PNG Police Apply To ‘Temporarily Discontinue’ Warrant Against PM

admin's picture

District, National Courts both to decide whether to delay arrest

By Jacob Pok

PORT MORESBY, Papua New Guinea (PNG Post-Courier, June 27, 2014) – In a new twist to the ongoing political events, police have filed an application to set aside the initial warrant of arrest of Prime Minister Peter O’Neill at the Waigani Committal Court.

Court documents obtained by the Post-Courier yesterday revealed that the application was filed by Acting Police Commissioner Geoffrey Vaki through his lawyer Sam Bona against the State.

The application seeks to temporally set aside the arrest warrant issued by police fraud officers recently to have the Prime Minister arrested and questioned in relation to the alleged fraudulent payment of K71.8 million [US$28.9 million] to Paul Paraka Lawyers.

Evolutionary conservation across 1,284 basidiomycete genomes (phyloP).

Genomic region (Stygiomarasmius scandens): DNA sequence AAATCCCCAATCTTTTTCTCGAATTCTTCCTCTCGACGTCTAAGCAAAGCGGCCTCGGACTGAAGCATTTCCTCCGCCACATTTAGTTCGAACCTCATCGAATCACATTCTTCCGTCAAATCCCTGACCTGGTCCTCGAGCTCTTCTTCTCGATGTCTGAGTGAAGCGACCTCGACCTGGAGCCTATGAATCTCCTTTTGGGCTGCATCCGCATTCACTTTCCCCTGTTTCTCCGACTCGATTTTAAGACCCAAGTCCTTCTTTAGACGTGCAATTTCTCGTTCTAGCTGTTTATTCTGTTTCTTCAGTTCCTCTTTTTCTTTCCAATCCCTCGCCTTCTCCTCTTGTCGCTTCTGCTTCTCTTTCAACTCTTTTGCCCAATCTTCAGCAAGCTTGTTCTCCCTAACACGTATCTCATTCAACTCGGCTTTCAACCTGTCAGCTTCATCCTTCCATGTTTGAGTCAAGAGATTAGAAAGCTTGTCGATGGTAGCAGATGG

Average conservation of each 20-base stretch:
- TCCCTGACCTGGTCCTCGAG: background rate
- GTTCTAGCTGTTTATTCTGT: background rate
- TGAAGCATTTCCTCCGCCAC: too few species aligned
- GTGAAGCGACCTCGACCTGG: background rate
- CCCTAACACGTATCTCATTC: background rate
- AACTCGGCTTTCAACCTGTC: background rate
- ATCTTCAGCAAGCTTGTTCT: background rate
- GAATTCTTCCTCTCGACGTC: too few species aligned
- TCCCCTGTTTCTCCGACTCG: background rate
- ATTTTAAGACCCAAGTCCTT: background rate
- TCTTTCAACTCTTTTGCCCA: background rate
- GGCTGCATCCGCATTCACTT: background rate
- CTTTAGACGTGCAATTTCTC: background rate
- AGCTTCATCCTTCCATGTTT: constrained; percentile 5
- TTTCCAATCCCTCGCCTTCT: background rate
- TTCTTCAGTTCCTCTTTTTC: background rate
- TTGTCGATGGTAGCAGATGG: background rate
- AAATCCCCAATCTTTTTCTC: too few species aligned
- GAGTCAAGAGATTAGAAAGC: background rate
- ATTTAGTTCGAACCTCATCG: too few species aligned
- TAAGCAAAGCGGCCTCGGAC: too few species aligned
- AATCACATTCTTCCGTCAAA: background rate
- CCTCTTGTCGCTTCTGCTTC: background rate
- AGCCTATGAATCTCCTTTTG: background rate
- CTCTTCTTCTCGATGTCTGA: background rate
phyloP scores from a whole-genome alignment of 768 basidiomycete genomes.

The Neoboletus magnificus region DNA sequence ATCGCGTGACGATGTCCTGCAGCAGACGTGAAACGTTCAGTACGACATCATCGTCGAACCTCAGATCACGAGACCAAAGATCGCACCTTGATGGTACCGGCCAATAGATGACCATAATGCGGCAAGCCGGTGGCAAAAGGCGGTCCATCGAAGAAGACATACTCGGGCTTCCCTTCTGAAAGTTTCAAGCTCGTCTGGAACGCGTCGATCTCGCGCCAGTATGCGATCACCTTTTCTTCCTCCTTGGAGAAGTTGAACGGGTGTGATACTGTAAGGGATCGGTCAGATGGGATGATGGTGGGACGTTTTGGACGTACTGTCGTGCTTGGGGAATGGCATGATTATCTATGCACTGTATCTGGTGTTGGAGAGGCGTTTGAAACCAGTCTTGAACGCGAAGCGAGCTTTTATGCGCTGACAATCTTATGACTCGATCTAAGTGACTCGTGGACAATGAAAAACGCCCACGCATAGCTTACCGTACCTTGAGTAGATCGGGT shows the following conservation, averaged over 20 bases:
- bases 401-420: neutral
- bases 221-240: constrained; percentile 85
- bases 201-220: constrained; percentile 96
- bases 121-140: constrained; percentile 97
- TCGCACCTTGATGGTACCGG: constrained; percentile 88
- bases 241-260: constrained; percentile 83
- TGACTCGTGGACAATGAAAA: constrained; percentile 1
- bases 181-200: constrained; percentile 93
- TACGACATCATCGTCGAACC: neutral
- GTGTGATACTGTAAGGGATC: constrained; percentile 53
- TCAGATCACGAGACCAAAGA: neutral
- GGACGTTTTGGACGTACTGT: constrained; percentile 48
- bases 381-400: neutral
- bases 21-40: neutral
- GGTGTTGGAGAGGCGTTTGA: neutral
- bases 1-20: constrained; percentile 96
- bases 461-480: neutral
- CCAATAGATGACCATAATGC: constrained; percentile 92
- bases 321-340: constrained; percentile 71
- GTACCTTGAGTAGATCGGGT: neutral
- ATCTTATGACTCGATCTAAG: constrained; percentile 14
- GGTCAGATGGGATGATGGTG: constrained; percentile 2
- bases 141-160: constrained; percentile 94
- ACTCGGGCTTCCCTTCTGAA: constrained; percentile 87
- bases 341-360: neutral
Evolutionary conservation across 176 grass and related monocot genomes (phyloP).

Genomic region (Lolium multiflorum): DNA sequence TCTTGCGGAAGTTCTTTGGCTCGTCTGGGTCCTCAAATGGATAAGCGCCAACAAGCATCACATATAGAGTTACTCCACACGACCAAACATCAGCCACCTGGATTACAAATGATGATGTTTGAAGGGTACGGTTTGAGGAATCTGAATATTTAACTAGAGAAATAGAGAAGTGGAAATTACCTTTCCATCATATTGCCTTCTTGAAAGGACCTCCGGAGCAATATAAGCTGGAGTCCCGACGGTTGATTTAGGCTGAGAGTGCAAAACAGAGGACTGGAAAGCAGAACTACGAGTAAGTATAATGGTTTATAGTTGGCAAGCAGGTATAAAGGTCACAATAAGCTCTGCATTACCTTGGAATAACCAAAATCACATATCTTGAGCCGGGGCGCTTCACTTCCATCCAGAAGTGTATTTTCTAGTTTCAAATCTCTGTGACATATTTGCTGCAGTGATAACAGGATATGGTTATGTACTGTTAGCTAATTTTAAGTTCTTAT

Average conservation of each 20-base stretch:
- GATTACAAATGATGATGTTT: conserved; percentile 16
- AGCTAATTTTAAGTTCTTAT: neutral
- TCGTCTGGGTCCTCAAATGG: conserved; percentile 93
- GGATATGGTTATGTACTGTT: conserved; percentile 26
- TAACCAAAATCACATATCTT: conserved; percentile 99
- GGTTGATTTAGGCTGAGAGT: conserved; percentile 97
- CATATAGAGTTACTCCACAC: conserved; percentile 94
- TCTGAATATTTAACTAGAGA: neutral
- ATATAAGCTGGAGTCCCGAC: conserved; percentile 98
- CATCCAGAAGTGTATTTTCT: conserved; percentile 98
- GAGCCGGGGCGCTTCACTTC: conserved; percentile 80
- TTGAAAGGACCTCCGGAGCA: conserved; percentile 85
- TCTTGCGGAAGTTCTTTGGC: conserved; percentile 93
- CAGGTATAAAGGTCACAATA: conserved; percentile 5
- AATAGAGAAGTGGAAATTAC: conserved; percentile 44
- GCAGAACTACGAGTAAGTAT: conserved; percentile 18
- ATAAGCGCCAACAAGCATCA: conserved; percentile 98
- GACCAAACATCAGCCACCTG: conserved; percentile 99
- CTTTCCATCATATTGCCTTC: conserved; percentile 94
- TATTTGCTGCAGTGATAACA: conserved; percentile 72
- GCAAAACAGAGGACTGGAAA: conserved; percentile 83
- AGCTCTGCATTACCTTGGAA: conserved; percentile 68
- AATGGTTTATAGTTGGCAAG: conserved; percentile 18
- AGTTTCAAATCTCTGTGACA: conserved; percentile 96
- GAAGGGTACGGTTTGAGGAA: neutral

The police lawyer will ask the district court to temporarily discontinue the warrant until the National Court determines the application for taxation of the legal bills to Paul Paraka.

Also today, the National Court will hear the Prime Minister’s application to stay the same warrant of arrest pending the determination of the taxation of the legal bills to Paul Paraka.

The matter was adjourned on Wednesday to today due to an issue of change of lawyers representing the police in the matter.

Lawyer Paul Mawa, who had successfuly replaced police in-house lawyer Nicolas Miviri and represented police in the proceeding, was again replaced by Sam Bona.

Mr Bona asked the court to adjourn the matter for 21 days to allow his client to study the case but the court refused the applications for adjournments and adjourned to today.

[PIR editor’s note: Radio Australia reported that "Papua New Guinea's Government has set up a temporary anti-corruption body headed by a retired Australian judge. ... The move comes a week after Prime Minister Peter O'Neill disbanded multi-agency Taskforce Sweep that had accused him of corruption."]

Rate this article: 
No votes yet

Add new comment